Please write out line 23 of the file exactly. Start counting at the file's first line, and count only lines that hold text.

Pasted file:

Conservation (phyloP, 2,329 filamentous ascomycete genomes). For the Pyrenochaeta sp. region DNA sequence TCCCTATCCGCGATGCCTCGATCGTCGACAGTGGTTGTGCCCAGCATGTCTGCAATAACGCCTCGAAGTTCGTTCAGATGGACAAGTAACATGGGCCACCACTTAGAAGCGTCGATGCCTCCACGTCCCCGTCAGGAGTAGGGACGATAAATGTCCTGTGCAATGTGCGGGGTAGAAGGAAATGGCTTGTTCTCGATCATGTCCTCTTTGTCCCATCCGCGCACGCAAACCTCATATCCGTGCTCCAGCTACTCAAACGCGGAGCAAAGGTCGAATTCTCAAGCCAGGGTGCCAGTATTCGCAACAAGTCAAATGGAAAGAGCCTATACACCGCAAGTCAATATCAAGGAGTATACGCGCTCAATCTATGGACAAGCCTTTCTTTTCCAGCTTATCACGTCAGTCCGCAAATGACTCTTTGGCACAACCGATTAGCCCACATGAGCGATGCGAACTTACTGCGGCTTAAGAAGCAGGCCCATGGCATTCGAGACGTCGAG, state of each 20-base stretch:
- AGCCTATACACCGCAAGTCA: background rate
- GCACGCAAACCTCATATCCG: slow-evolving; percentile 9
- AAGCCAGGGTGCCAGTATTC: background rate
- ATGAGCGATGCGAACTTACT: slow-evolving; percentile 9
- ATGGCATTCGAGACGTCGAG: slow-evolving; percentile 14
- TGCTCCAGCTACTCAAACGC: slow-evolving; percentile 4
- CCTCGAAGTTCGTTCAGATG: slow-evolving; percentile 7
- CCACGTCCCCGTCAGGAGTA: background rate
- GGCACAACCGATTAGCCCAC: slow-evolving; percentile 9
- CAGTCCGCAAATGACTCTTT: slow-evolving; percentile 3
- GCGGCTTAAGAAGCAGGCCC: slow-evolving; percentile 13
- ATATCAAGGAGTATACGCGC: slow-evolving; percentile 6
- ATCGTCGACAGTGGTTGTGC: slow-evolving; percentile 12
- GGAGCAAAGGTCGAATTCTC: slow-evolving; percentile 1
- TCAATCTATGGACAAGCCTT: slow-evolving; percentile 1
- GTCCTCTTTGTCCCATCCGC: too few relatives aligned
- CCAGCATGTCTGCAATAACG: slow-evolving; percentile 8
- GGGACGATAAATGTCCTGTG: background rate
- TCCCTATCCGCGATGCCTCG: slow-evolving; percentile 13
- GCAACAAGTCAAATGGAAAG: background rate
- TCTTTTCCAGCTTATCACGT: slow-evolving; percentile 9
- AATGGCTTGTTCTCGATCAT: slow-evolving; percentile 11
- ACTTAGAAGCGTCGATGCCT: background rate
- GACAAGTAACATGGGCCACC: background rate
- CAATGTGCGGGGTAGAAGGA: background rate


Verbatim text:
- AATGGCTTGTTCTCGATCAT: slow-evolving; percentile 11